We spent the night on a parking lot near the sea, next to a French family who had been stuck there for a week due to issues with their van. Hopefully that won’t happen to us!


Our flight to Ushuaia from Buenos Aires was one of the shakiest both of us have ever been on, from take off to landing (people actually applauded with relief once the pilot sat the plane down). Coming out of the airport was a bit of a temperature shock, it was about 6 degrees and rainy. We shared a cab into town with two random French ladies, got into our paint smelling apartment and turned on the heating. Annoyingly, the only kitchen gadget in the apartment was a kettle – no fridge, no stove… The only useful thing in there was an extra bed in the kitchen, so that we could host Max (who we had met in the school in Buenos Aires) for the second night.
We had booked our stay in Ushuaia early on – before the lessons we learned about not just booking two nights! So we only had one full day to discover anything of the area and had to make a choice between the National Park and another hike recommended to us, to Laguna Esmeralda. We decided for the Laguna n d set off the next day in a shuttle bus with one other person, a book seller/ musicians from Buenos Aires. It had been raining quite a lot, so the path was very muddy on top of being very boggy in the first place. Fortunately, we’d bought new trainers that let the water go through rather than keep it in and they were put to good use when Oscar decided to take a path that meant we had to cross a small river!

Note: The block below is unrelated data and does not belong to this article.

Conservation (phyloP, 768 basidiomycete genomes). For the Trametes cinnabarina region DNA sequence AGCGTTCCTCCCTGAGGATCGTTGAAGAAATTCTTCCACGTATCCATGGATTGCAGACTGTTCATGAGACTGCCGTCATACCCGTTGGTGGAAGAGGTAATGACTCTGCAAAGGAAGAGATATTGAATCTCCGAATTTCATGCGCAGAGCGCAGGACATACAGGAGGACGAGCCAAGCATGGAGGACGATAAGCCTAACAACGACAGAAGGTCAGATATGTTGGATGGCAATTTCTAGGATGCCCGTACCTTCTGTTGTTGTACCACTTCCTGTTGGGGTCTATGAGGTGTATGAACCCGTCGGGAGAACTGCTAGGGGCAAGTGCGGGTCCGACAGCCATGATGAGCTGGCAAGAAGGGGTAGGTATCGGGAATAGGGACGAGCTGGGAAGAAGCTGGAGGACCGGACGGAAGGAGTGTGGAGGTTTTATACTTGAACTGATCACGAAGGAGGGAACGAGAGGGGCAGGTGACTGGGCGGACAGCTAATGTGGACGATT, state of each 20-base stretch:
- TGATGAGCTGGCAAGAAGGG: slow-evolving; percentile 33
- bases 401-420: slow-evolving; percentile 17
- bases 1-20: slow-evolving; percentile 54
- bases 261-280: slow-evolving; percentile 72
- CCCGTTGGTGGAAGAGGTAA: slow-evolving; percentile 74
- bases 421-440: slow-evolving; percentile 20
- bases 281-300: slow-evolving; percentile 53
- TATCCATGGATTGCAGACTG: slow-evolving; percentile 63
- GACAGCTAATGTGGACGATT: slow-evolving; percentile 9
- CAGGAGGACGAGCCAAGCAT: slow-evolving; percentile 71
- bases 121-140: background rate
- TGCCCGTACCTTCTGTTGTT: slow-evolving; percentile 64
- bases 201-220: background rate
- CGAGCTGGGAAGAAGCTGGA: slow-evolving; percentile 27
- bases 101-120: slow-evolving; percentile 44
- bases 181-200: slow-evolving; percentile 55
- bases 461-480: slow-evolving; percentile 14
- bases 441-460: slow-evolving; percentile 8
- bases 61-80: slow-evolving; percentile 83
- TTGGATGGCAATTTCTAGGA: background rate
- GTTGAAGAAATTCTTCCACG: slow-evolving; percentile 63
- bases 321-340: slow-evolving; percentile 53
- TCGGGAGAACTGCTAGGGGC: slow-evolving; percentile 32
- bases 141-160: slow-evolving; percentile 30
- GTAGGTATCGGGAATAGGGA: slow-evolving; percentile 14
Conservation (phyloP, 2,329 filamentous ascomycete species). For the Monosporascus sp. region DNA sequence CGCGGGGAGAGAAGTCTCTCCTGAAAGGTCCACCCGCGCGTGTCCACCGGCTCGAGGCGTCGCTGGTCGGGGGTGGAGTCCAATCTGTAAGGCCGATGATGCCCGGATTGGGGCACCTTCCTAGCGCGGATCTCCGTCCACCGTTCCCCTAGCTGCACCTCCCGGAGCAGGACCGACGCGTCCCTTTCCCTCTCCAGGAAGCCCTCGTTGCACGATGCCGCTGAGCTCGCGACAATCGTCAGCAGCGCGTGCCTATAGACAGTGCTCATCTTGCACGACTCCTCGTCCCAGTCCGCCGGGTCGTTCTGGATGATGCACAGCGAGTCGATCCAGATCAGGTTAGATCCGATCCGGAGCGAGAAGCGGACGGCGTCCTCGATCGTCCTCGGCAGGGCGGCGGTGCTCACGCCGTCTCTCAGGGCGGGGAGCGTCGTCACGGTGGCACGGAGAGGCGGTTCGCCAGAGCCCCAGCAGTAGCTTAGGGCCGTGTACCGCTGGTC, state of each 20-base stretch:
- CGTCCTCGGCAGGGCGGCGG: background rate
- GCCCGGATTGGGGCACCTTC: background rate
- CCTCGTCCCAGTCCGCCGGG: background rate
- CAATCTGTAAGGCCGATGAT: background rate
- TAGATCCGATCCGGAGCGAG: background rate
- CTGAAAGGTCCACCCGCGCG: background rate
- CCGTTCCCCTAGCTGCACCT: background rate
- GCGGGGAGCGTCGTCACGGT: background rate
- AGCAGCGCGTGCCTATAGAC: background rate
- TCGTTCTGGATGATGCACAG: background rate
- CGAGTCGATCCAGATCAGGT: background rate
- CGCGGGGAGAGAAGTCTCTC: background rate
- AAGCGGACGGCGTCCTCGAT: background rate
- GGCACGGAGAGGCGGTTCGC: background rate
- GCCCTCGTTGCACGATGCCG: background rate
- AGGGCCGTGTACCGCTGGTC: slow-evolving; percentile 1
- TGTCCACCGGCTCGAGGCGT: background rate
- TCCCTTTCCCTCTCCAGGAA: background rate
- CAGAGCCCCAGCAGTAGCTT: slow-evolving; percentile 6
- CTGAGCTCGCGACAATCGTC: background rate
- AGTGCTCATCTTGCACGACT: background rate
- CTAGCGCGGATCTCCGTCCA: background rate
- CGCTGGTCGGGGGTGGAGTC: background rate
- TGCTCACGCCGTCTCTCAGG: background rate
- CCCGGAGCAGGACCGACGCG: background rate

Once we reached the lake, it was clear why it had been recommended to us. The colour really was emerald and it must be even more stunning in good weather.
On the way back, the sun decided to come out for a little, which made for a more pleasant return trip.

(Photos are still on the camera – will upload more later)

Max joined us in the apartment that evening and we shared a rapidly cooling take-away meal in our ‘kitchen’.

The next morning, we already got on the bus to Punta Arenas in Chile. While driving, we crossed the Straits of Magellan (where we had to disembark from the coach and stand on the ferry deck while crossing). Oscar was moaning about the cold, but I was really excited to be crossing this stretch of water that I remember reading about when I was a child.

Buenos Aires